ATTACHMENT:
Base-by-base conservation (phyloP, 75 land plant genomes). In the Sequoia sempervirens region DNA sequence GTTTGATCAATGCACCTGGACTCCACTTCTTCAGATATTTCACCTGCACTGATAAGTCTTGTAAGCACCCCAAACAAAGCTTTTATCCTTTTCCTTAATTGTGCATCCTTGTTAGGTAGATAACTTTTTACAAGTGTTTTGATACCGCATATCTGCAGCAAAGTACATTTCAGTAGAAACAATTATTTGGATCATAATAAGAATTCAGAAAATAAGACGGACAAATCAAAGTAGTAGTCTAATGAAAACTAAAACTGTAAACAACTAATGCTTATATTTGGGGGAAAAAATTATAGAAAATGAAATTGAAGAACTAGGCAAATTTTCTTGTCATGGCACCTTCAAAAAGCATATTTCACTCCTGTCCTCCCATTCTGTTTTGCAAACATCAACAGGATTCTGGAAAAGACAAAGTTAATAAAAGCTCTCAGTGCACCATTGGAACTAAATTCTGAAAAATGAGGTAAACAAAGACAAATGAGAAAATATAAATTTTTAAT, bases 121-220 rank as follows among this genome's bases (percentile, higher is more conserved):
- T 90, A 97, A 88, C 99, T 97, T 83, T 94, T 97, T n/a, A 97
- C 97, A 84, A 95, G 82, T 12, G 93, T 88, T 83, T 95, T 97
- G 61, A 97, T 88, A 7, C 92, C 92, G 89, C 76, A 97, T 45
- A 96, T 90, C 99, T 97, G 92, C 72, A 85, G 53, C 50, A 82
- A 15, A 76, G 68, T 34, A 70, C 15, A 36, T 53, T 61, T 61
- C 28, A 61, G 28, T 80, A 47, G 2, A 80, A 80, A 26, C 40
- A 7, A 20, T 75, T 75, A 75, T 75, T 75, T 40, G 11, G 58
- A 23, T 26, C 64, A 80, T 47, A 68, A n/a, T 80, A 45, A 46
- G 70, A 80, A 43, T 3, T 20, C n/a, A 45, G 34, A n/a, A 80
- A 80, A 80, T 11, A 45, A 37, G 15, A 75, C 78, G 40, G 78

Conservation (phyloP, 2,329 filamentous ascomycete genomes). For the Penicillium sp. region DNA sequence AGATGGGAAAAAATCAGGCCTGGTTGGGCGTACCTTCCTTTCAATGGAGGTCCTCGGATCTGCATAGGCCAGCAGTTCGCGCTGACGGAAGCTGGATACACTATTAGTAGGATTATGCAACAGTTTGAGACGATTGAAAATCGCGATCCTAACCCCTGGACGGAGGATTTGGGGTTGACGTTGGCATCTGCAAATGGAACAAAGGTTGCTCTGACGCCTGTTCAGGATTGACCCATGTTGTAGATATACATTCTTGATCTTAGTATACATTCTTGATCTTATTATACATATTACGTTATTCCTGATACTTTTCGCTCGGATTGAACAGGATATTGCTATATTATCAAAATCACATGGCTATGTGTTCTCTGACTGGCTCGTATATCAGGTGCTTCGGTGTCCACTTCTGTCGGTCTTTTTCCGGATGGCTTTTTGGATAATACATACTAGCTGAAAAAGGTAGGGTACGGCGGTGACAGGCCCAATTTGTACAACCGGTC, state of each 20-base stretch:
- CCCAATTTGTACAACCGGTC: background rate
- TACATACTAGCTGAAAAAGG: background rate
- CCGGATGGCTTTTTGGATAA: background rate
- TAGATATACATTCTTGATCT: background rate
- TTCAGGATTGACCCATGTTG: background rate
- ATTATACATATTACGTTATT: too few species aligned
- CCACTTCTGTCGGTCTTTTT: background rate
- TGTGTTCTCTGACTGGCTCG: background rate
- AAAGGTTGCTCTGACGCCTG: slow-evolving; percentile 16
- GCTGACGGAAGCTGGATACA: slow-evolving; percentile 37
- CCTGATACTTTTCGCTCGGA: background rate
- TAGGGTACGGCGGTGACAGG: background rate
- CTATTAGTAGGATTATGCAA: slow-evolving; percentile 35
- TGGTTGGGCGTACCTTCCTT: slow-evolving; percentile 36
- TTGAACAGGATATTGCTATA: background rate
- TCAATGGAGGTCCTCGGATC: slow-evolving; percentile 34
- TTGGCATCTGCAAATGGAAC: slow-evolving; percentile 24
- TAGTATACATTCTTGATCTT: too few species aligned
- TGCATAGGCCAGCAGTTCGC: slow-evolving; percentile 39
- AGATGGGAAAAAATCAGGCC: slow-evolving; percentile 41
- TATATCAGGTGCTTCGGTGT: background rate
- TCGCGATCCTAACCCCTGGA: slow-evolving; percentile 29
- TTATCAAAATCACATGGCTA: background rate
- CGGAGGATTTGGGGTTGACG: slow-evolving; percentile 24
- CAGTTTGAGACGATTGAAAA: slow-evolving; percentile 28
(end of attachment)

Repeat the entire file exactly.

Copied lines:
Base-by-base conservation (phyloP, 75 land plant genomes). In the Sequoia sempervirens region DNA sequence GTTTGATCAATGCACCTGGACTCCACTTCTTCAGATATTTCACCTGCACTGATAAGTCTTGTAAGCACCCCAAACAAAGCTTTTATCCTTTTCCTTAATTGTGCATCCTTGTTAGGTAGATAACTTTTTACAAGTGTTTTGATACCGCATATCTGCAGCAAAGTACATTTCAGTAGAAACAATTATTTGGATCATAATAAGAATTCAGAAAATAAGACGGACAAATCAAAGTAGTAGTCTAATGAAAACTAAAACTGTAAACAACTAATGCTTATATTTGGGGGAAAAAATTATAGAAAATGAAATTGAAGAACTAGGCAAATTTTCTTGTCATGGCACCTTCAAAAAGCATATTTCACTCCTGTCCTCCCATTCTGTTTTGCAAACATCAACAGGATTCTGGAAAAGACAAAGTTAATAAAAGCTCTCAGTGCACCATTGGAACTAAATTCTGAAAAATGAGGTAAACAAAGACAAATGAGAAAATATAAATTTTTAAT, bases 121-220 rank as follows among this genome's bases (percentile, higher is more conserved):
- T 90, A 97, A 88, C 99, T 97, T 83, T 94, T 97, T n/a, A 97
- C 97, A 84, A 95, G 82, T 12, G 93, T 88, T 83, T 95, T 97
- G 61, A 97, T 88, A 7, C 92, C 92, G 89, C 76, A 97, T 45
- A 96, T 90, C 99, T 97, G 92, C 72, A 85, G 53, C 50, A 82
- A 15, A 76, G 68, T 34, A 70, C 15, A 36, T 53, T 61, T 61
- C 28, A 61, G 28, T 80, A 47, G 2, A 80, A 80, A 26, C 40
- A 7, A 20, T 75, T 75, A 75, T 75, T 75, T 40, G 11, G 58
- A 23, T 26, C 64, A 80, T 47, A 68, A n/a, T 80, A 45, A 46
- G 70, A 80, A 43, T 3, T 20, C n/a, A 45, G 34, A n/a, A 80
- A 80, A 80, T 11, A 45, A 37, G 15, A 75, C 78, G 40, G 78

Conservation (phyloP, 2,329 filamentous ascomycete genomes). For the Penicillium sp. region DNA sequence AGATGGGAAAAAATCAGGCCTGGTTGGGCGTACCTTCCTTTCAATGGAGGTCCTCGGATCTGCATAGGCCAGCAGTTCGCGCTGACGGAAGCTGGATACACTATTAGTAGGATTATGCAACAGTTTGAGACGATTGAAAATCGCGATCCTAACCCCTGGACGGAGGATTTGGGGTTGACGTTGGCATCTGCAAATGGAACAAAGGTTGCTCTGACGCCTGTTCAGGATTGACCCATGTTGTAGATATACATTCTTGATCTTAGTATACATTCTTGATCTTATTATACATATTACGTTATTCCTGATACTTTTCGCTCGGATTGAACAGGATATTGCTATATTATCAAAATCACATGGCTATGTGTTCTCTGACTGGCTCGTATATCAGGTGCTTCGGTGTCCACTTCTGTCGGTCTTTTTCCGGATGGCTTTTTGGATAATACATACTAGCTGAAAAAGGTAGGGTACGGCGGTGACAGGCCCAATTTGTACAACCGGTC, state of each 20-base stretch:
- CCCAATTTGTACAACCGGTC: background rate
- TACATACTAGCTGAAAAAGG: background rate
- CCGGATGGCTTTTTGGATAA: background rate
- TAGATATACATTCTTGATCT: background rate
- TTCAGGATTGACCCATGTTG: background rate
- ATTATACATATTACGTTATT: too few species aligned
- CCACTTCTGTCGGTCTTTTT: background rate
- TGTGTTCTCTGACTGGCTCG: background rate
- AAAGGTTGCTCTGACGCCTG: slow-evolving; percentile 16
- GCTGACGGAAGCTGGATACA: slow-evolving; percentile 37
- CCTGATACTTTTCGCTCGGA: background rate
- TAGGGTACGGCGGTGACAGG: background rate
- CTATTAGTAGGATTATGCAA: slow-evolving; percentile 35
- TGGTTGGGCGTACCTTCCTT: slow-evolving; percentile 36
- TTGAACAGGATATTGCTATA: background rate
- TCAATGGAGGTCCTCGGATC: slow-evolving; percentile 34
- TTGGCATCTGCAAATGGAAC: slow-evolving; percentile 24
- TAGTATACATTCTTGATCTT: too few species aligned
- TGCATAGGCCAGCAGTTCGC: slow-evolving; percentile 39
- AGATGGGAAAAAATCAGGCC: slow-evolving; percentile 41
- TATATCAGGTGCTTCGGTGT: background rate
- TCGCGATCCTAACCCCTGGA: slow-evolving; percentile 29
- TTATCAAAATCACATGGCTA: background rate
- CGGAGGATTTGGGGTTGACG: slow-evolving; percentile 24
- CAGTTTGAGACGATTGAAAA: slow-evolving; percentile 28